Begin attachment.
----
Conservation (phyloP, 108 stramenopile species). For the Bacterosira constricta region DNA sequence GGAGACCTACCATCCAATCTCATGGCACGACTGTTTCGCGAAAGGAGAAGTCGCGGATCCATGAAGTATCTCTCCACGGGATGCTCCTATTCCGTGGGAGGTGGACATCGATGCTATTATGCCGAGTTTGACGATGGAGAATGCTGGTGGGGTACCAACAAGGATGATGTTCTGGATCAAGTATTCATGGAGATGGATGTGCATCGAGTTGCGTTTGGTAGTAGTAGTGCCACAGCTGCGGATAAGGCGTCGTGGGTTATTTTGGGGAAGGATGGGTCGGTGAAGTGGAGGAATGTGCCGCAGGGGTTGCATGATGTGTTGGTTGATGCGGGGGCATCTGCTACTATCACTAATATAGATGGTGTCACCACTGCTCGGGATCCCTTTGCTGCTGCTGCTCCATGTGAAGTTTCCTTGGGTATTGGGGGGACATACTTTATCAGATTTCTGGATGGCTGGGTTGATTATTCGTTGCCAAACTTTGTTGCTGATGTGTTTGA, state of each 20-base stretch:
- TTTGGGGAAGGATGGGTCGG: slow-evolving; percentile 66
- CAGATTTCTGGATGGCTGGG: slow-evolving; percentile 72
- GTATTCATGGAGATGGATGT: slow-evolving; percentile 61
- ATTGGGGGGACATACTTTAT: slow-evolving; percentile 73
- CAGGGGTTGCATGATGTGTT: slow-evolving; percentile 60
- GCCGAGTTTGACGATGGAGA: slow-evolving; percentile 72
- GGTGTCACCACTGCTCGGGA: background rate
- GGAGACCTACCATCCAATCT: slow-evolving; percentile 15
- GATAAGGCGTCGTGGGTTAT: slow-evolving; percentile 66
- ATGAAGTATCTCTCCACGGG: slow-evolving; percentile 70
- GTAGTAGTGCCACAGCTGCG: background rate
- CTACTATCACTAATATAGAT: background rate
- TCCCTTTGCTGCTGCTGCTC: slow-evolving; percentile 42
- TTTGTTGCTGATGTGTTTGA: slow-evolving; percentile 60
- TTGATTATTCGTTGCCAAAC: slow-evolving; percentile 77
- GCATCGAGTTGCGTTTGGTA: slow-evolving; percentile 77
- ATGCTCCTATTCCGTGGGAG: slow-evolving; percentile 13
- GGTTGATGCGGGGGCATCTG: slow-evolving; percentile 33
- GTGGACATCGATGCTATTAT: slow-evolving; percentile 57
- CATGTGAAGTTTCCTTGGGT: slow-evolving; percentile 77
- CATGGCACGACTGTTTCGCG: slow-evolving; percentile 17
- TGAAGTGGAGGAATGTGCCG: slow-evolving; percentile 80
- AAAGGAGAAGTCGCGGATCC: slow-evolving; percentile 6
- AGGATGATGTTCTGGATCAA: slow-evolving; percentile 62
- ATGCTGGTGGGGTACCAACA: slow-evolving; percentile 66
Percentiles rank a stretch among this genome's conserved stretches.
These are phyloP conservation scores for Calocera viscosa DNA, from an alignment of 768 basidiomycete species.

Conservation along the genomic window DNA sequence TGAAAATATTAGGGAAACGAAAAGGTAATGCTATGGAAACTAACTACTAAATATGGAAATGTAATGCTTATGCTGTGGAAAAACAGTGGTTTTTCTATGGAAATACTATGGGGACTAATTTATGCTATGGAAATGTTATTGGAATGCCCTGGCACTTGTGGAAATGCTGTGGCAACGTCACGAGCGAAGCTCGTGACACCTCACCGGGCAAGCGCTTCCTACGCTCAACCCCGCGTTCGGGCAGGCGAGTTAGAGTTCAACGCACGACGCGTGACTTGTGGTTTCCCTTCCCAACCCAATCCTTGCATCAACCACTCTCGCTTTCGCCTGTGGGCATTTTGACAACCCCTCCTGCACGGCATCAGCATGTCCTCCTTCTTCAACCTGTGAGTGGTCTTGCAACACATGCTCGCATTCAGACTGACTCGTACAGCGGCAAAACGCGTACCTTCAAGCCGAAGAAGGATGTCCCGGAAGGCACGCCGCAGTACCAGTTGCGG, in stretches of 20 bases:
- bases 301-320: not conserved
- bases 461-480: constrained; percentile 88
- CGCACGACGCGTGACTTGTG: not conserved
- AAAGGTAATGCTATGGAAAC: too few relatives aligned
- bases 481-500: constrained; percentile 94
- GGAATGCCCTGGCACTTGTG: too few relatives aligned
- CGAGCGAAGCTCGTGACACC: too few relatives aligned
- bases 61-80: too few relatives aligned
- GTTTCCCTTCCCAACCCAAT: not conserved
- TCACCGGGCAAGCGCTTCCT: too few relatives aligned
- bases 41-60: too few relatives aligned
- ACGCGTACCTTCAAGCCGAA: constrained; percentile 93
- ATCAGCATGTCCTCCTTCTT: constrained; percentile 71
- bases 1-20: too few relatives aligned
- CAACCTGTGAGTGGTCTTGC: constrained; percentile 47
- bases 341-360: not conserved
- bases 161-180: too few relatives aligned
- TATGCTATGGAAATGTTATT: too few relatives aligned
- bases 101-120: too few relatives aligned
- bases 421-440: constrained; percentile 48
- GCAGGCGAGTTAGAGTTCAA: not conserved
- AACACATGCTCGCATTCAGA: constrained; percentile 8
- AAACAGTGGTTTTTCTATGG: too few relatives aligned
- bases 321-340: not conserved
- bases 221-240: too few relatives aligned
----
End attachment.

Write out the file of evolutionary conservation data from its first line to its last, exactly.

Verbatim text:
Conservation (phyloP, 108 stramenopile species). For the Bacterosira constricta region DNA sequence GGAGACCTACCATCCAATCTCATGGCACGACTGTTTCGCGAAAGGAGAAGTCGCGGATCCATGAAGTATCTCTCCACGGGATGCTCCTATTCCGTGGGAGGTGGACATCGATGCTATTATGCCGAGTTTGACGATGGAGAATGCTGGTGGGGTACCAACAAGGATGATGTTCTGGATCAAGTATTCATGGAGATGGATGTGCATCGAGTTGCGTTTGGTAGTAGTAGTGCCACAGCTGCGGATAAGGCGTCGTGGGTTATTTTGGGGAAGGATGGGTCGGTGAAGTGGAGGAATGTGCCGCAGGGGTTGCATGATGTGTTGGTTGATGCGGGGGCATCTGCTACTATCACTAATATAGATGGTGTCACCACTGCTCGGGATCCCTTTGCTGCTGCTGCTCCATGTGAAGTTTCCTTGGGTATTGGGGGGACATACTTTATCAGATTTCTGGATGGCTGGGTTGATTATTCGTTGCCAAACTTTGTTGCTGATGTGTTTGA, state of each 20-base stretch:
- TTTGGGGAAGGATGGGTCGG: slow-evolving; percentile 66
- CAGATTTCTGGATGGCTGGG: slow-evolving; percentile 72
- GTATTCATGGAGATGGATGT: slow-evolving; percentile 61
- ATTGGGGGGACATACTTTAT: slow-evolving; percentile 73
- CAGGGGTTGCATGATGTGTT: slow-evolving; percentile 60
- GCCGAGTTTGACGATGGAGA: slow-evolving; percentile 72
- GGTGTCACCACTGCTCGGGA: background rate
- GGAGACCTACCATCCAATCT: slow-evolving; percentile 15
- GATAAGGCGTCGTGGGTTAT: slow-evolving; percentile 66
- ATGAAGTATCTCTCCACGGG: slow-evolving; percentile 70
- GTAGTAGTGCCACAGCTGCG: background rate
- CTACTATCACTAATATAGAT: background rate
- TCCCTTTGCTGCTGCTGCTC: slow-evolving; percentile 42
- TTTGTTGCTGATGTGTTTGA: slow-evolving; percentile 60
- TTGATTATTCGTTGCCAAAC: slow-evolving; percentile 77
- GCATCGAGTTGCGTTTGGTA: slow-evolving; percentile 77
- ATGCTCCTATTCCGTGGGAG: slow-evolving; percentile 13
- GGTTGATGCGGGGGCATCTG: slow-evolving; percentile 33
- GTGGACATCGATGCTATTAT: slow-evolving; percentile 57
- CATGTGAAGTTTCCTTGGGT: slow-evolving; percentile 77
- CATGGCACGACTGTTTCGCG: slow-evolving; percentile 17
- TGAAGTGGAGGAATGTGCCG: slow-evolving; percentile 80
- AAAGGAGAAGTCGCGGATCC: slow-evolving; percentile 6
- AGGATGATGTTCTGGATCAA: slow-evolving; percentile 62
- ATGCTGGTGGGGTACCAACA: slow-evolving; percentile 66
Percentiles rank a stretch among this genome's conserved stretches.
These are phyloP conservation scores for Calocera viscosa DNA, from an alignment of 768 basidiomycete species.

Conservation along the genomic window DNA sequence TGAAAATATTAGGGAAACGAAAAGGTAATGCTATGGAAACTAACTACTAAATATGGAAATGTAATGCTTATGCTGTGGAAAAACAGTGGTTTTTCTATGGAAATACTATGGGGACTAATTTATGCTATGGAAATGTTATTGGAATGCCCTGGCACTTGTGGAAATGCTGTGGCAACGTCACGAGCGAAGCTCGTGACACCTCACCGGGCAAGCGCTTCCTACGCTCAACCCCGCGTTCGGGCAGGCGAGTTAGAGTTCAACGCACGACGCGTGACTTGTGGTTTCCCTTCCCAACCCAATCCTTGCATCAACCACTCTCGCTTTCGCCTGTGGGCATTTTGACAACCCCTCCTGCACGGCATCAGCATGTCCTCCTTCTTCAACCTGTGAGTGGTCTTGCAACACATGCTCGCATTCAGACTGACTCGTACAGCGGCAAAACGCGTACCTTCAAGCCGAAGAAGGATGTCCCGGAAGGCACGCCGCAGTACCAGTTGCGG, in stretches of 20 bases:
- bases 301-320: not conserved
- bases 461-480: constrained; percentile 88
- CGCACGACGCGTGACTTGTG: not conserved
- AAAGGTAATGCTATGGAAAC: too few relatives aligned
- bases 481-500: constrained; percentile 94
- GGAATGCCCTGGCACTTGTG: too few relatives aligned
- CGAGCGAAGCTCGTGACACC: too few relatives aligned
- bases 61-80: too few relatives aligned
- GTTTCCCTTCCCAACCCAAT: not conserved
- TCACCGGGCAAGCGCTTCCT: too few relatives aligned
- bases 41-60: too few relatives aligned
- ACGCGTACCTTCAAGCCGAA: constrained; percentile 93
- ATCAGCATGTCCTCCTTCTT: constrained; percentile 71
- bases 1-20: too few relatives aligned
- CAACCTGTGAGTGGTCTTGC: constrained; percentile 47
- bases 341-360: not conserved
- bases 161-180: too few relatives aligned
- TATGCTATGGAAATGTTATT: too few relatives aligned
- bases 101-120: too few relatives aligned
- bases 421-440: constrained; percentile 48
- GCAGGCGAGTTAGAGTTCAA: not conserved
- AACACATGCTCGCATTCAGA: constrained; percentile 8
- AAACAGTGGTTTTTCTATGG: too few relatives aligned
- bases 321-340: not conserved
- bases 221-240: too few relatives aligned